But the analysis does not only work retrospectively. Based on the enormous amounts of data available in most companies today, the system can make sales predictable. A data-based look into the crystal ball that makes future decisions easier for those responsible for sales through fact-based recommendations. At the same time, the AI ​​compares predicted developments within the company with current and upcoming industry trends. In this way, these can be converted directly into possible recommendations for action.

LinkedIn uses Xactly’s intelligent revenue platform

One of the companies that has already optimized their sales cycle with the Xactly solution is the social media platform LinkedIn. LinkedIn has primarily used Xactly as support during its tremendous growth in recent years. “With Xactly, LinkedIn has grown from 125 to 5,000 employees,” reports Matt Sheppard, Global Sales Leader at LinkedIn. “It is a natural transformation to keep checking and adapting what works for what reasons. This also requires the right mindset to find out what we can achieve with $ 30 billion and more. Xactly helped us do just that. ”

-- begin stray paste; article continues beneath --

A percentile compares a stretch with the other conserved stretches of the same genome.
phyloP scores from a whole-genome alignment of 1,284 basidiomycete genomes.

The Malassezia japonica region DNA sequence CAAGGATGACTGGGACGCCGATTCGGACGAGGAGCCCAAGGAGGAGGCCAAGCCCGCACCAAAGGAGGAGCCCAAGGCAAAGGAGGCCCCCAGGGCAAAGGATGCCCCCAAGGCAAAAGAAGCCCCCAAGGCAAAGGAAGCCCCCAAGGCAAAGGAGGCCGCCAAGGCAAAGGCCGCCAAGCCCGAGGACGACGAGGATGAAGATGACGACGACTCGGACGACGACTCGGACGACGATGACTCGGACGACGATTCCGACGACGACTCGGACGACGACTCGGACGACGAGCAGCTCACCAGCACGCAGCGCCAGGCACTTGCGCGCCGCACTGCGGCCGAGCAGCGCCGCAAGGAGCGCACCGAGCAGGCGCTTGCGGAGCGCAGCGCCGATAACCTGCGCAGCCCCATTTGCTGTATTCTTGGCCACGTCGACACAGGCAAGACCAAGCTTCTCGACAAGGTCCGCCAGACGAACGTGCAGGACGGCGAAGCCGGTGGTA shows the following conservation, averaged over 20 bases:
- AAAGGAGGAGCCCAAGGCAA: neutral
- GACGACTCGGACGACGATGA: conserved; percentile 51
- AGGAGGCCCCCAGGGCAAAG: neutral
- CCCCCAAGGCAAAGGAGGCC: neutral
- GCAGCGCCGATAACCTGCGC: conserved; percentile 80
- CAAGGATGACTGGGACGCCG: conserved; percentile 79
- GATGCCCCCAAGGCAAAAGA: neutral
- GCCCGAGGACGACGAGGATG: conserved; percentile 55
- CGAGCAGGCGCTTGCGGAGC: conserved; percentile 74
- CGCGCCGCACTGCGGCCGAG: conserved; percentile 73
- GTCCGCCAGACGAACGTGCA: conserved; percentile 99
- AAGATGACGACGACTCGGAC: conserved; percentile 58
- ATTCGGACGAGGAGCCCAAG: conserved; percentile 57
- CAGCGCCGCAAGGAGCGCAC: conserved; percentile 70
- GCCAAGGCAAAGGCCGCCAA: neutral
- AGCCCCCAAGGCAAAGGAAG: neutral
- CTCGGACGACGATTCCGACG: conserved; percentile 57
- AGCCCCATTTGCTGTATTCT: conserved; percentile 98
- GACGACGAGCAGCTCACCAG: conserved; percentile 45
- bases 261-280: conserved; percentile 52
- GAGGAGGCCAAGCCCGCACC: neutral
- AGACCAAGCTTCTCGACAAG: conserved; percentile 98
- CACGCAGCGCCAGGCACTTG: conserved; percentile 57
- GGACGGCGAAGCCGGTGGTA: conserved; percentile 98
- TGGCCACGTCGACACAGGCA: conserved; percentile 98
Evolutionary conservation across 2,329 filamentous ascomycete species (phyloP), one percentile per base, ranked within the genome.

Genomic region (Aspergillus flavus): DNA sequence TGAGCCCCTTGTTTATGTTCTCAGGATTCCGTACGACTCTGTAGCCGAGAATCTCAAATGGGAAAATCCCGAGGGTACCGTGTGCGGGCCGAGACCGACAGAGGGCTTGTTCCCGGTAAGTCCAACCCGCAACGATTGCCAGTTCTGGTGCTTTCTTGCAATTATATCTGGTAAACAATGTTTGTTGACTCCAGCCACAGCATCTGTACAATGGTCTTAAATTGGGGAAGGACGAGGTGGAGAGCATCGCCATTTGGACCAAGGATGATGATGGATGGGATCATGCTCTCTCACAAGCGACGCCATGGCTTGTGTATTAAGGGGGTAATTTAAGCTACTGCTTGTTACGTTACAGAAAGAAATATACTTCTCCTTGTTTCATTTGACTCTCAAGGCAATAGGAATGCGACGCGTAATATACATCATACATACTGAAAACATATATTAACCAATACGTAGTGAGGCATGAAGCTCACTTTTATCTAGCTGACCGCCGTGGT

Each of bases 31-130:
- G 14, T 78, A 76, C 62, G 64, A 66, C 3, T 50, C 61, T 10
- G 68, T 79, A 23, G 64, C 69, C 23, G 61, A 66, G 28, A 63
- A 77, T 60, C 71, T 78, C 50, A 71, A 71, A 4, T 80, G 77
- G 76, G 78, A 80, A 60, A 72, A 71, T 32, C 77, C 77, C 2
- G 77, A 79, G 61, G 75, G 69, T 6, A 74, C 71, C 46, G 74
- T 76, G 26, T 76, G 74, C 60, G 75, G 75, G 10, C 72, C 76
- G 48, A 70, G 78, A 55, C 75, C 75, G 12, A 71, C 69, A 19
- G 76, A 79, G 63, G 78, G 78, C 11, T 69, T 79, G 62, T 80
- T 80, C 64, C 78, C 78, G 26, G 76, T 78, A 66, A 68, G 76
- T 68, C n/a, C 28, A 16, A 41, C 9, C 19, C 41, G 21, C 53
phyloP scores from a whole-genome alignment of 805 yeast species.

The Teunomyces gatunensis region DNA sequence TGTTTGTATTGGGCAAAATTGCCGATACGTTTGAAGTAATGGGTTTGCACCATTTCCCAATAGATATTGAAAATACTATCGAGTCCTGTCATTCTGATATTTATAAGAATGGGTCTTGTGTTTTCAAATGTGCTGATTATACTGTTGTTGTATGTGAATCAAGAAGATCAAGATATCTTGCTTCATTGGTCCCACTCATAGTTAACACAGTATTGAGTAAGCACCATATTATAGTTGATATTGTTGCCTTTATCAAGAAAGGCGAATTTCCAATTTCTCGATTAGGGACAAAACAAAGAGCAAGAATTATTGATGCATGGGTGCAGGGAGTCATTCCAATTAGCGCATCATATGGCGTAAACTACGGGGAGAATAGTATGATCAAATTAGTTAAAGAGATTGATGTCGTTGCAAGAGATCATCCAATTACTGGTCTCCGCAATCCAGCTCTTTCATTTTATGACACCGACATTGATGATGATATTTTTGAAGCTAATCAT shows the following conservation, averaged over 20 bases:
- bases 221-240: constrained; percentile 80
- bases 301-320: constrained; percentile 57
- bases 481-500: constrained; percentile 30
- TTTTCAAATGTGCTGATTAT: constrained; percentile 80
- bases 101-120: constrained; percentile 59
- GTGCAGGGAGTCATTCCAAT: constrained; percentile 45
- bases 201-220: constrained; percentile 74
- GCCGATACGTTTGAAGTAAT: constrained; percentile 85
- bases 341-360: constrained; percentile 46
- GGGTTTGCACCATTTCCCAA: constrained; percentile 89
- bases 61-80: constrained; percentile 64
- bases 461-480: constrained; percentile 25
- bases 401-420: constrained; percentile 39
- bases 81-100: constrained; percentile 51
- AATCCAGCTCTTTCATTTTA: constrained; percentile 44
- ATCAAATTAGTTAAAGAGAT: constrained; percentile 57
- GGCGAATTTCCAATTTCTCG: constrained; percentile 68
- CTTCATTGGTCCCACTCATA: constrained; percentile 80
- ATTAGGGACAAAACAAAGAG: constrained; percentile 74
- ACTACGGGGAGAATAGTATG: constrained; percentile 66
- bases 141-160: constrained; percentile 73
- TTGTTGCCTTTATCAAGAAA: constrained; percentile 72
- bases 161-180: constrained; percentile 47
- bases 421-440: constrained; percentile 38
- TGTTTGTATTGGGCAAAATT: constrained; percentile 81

Basically, at a time when the importance and quantity of data records in companies is continuously increasing to immeasurable quantities, experience and manual evaluations are no longer sufficient to achieve optimal analysis results. Without AI tools and intelligent platforms, companies will find it difficult in the future to expand their sales cycle optimally and, above all, competitively.

Also read: Digital strategy: Linking analog and digital sales channels with one another

Sales Cycle Xactly
Jamie Anderson is Xactly’s Chief Revenue Officer. (Image: Xactly)

About the author: Jamie Anderson is the chief revenue officer at Xactly. In this role, he leads Xactly’s goals of increasing sales and increasing profitability. Also, improve operational efficiencies for the world’s leading sales organizations. He is a tech leader, known for building and scaling sales and go-to-market organizations. Prior to joining Xactly, Jamie Anderson held senior positions at Adobe, Marketo and SAP.